3) Strong management with significant insider alignment (42% insider ownership): Carrols as a whole is currently led by Alan Vituli, an industry veteran who helped take the company private in 1986 (when it was just a BK franchisee). Prior to getting into the restaurant business in the 1980s, Vituli was an investment banker and an accountant. Post-spin, Vituli will be chairman.
Below is a table of the key members of management, their insider ownership percentages, tenure, and expected position post-spin. In addition to the large ownership percentages, their longevity with the business clearly stands out. This is a highly experienced group.
|Pre-Spin Position||Ownership %||Carrols since||Current Position since||Post-Spin Position|
|Alan Vituli||CEO||7.3%||1986||1992||Chairman, Carrols and FRG|
|Dan Accordino||COO||3.1%||1972||1993||CEO, Carrols|
|Paul Flanders||CFO||0.4%||1997||1997||CFO, FRG? (TBA)|
|Joseph Zirkman||General Counsel||0.4%||1993||1993||TBA|
|Jim Tunnesen||President, PT||0.3%||1972||2003||President, PT|
|Mike Biviano||President, TC||0.4%||1973||2002||President, TC|
|Others and Individual Directors||0.5%|
|Subtotal, Management and Individual Directors||12.4%|
Finally, the single-largest shareholder is Jefferies, with 30% ownership and two seats on the board. They got their position in 2008 by buying out the stakes of Madison Dearborn and Bahrain Investment Bank (which had bought control of Carrols from management in 1996 and then sold half their stake to Madison Dearborn in 1997). So far, Jefferies seems to be helping make some sensible strategic and capital allocation decisions.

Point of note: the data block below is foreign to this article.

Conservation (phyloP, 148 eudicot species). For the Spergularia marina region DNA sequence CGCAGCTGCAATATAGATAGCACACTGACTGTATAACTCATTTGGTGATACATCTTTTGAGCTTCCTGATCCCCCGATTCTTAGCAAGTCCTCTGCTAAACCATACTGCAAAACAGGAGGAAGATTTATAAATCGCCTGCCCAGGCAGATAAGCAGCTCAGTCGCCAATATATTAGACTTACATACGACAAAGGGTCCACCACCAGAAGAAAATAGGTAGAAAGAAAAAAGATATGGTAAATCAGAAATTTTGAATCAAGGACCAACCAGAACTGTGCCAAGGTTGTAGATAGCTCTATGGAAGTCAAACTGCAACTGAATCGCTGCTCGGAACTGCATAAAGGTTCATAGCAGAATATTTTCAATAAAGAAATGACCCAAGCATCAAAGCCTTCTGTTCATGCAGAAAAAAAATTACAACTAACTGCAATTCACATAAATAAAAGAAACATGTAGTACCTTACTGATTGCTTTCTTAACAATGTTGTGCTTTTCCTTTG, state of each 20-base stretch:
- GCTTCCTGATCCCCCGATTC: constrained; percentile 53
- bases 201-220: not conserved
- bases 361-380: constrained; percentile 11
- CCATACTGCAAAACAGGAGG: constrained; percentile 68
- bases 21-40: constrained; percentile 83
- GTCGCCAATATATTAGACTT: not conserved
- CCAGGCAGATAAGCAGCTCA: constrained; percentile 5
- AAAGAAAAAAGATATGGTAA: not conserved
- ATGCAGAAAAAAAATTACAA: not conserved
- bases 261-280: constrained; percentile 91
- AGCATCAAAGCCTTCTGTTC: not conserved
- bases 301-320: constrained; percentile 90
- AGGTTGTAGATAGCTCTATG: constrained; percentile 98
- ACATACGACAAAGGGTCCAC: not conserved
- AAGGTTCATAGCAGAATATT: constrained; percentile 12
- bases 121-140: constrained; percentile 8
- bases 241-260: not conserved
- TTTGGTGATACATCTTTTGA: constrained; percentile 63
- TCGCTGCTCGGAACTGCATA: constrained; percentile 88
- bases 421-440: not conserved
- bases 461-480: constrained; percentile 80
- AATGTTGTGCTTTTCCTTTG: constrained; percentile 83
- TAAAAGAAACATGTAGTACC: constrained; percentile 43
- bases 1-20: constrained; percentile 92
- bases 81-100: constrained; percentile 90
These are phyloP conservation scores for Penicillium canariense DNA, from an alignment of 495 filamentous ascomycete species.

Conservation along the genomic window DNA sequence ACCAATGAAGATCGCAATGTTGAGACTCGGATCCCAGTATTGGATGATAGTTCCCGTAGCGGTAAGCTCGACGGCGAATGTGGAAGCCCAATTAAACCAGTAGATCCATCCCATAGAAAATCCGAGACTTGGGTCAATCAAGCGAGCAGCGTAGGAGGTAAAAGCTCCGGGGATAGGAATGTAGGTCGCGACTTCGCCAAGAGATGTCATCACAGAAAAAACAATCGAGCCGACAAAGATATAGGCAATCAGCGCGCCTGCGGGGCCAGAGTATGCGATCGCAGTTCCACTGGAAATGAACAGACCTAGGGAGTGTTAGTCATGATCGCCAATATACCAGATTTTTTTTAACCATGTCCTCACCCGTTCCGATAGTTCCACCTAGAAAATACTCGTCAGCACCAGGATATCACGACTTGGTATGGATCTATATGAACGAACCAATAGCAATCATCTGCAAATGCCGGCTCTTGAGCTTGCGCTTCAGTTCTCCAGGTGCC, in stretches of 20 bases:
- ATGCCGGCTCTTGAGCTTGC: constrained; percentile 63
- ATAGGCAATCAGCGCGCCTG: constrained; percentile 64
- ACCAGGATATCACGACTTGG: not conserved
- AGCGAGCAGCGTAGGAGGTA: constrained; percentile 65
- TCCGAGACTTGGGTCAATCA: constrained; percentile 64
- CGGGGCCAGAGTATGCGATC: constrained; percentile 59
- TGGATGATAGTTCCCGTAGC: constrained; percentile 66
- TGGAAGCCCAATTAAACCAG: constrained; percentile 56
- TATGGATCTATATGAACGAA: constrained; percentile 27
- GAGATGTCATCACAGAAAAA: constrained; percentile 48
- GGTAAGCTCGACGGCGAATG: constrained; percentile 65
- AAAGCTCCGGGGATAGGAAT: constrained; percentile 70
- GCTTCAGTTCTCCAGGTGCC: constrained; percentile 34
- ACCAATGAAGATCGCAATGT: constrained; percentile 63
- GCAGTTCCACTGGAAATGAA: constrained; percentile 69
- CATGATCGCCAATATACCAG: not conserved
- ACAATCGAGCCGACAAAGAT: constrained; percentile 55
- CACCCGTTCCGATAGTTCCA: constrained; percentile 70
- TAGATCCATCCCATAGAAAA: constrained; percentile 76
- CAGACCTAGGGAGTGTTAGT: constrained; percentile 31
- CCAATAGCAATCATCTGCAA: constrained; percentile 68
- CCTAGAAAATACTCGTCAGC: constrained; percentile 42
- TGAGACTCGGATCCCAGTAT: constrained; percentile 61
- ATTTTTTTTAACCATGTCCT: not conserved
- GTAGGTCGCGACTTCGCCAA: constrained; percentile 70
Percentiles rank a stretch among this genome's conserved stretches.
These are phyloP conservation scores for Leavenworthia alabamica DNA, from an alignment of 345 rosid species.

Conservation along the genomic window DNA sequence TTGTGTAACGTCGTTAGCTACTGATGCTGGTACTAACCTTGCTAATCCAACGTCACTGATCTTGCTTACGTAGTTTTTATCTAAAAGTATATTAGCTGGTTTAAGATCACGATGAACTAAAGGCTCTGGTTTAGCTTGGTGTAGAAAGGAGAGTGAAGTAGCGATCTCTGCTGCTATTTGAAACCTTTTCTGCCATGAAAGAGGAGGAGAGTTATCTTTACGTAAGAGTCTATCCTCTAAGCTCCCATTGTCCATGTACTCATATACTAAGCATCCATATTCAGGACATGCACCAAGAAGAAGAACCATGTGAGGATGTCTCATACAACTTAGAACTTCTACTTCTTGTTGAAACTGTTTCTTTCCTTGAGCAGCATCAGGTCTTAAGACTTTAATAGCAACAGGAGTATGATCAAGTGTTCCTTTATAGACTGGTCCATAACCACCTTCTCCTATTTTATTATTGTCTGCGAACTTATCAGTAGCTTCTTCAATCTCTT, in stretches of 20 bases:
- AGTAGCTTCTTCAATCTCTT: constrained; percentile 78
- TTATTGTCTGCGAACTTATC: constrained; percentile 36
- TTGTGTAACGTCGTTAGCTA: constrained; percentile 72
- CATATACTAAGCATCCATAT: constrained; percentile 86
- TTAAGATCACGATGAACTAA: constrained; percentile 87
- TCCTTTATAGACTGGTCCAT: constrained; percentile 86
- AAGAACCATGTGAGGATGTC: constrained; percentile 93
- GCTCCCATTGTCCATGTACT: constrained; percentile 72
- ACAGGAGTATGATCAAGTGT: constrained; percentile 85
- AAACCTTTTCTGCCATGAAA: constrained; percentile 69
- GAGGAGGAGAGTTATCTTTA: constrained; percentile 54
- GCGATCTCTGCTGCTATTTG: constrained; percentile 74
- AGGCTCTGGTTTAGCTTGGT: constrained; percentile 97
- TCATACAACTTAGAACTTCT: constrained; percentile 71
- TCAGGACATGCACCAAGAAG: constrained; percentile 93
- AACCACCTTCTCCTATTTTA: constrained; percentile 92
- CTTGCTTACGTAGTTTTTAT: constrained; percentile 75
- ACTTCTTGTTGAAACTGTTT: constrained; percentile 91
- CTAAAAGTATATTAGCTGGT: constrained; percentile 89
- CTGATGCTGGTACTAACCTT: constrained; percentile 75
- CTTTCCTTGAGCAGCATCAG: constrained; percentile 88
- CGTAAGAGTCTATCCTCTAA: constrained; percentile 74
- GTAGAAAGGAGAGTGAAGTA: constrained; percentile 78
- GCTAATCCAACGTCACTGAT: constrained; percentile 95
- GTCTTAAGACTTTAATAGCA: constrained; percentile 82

4) Good unit economics leads to attractive growth plans for new stores - especially if other new stores are like Jacksonville. For a small-cap company with three distinct brands, Carrols provides an extraordinary amount of disclosure, so it's relatively easy to determine unit economics. When possible, Carrols secures their locations by acquiring land, building the restaurant, and then after a few months, doing a sale/leaseback transaction at a ~9% cap rate.
Based on current system averages and using some conservative assumptions, I calculate that PT's levered IRR (post sale/leaseback) is 25% (vs. 40% according to the CFO). But if the Jacksonville store holds its volume, the IRR there will be closer to 70%!
My calculations show TC's levered IRR to be 17% (vs. 25-30% according to the CFO), but newer stores with the elevated service model in the DFW market must be significantly higher.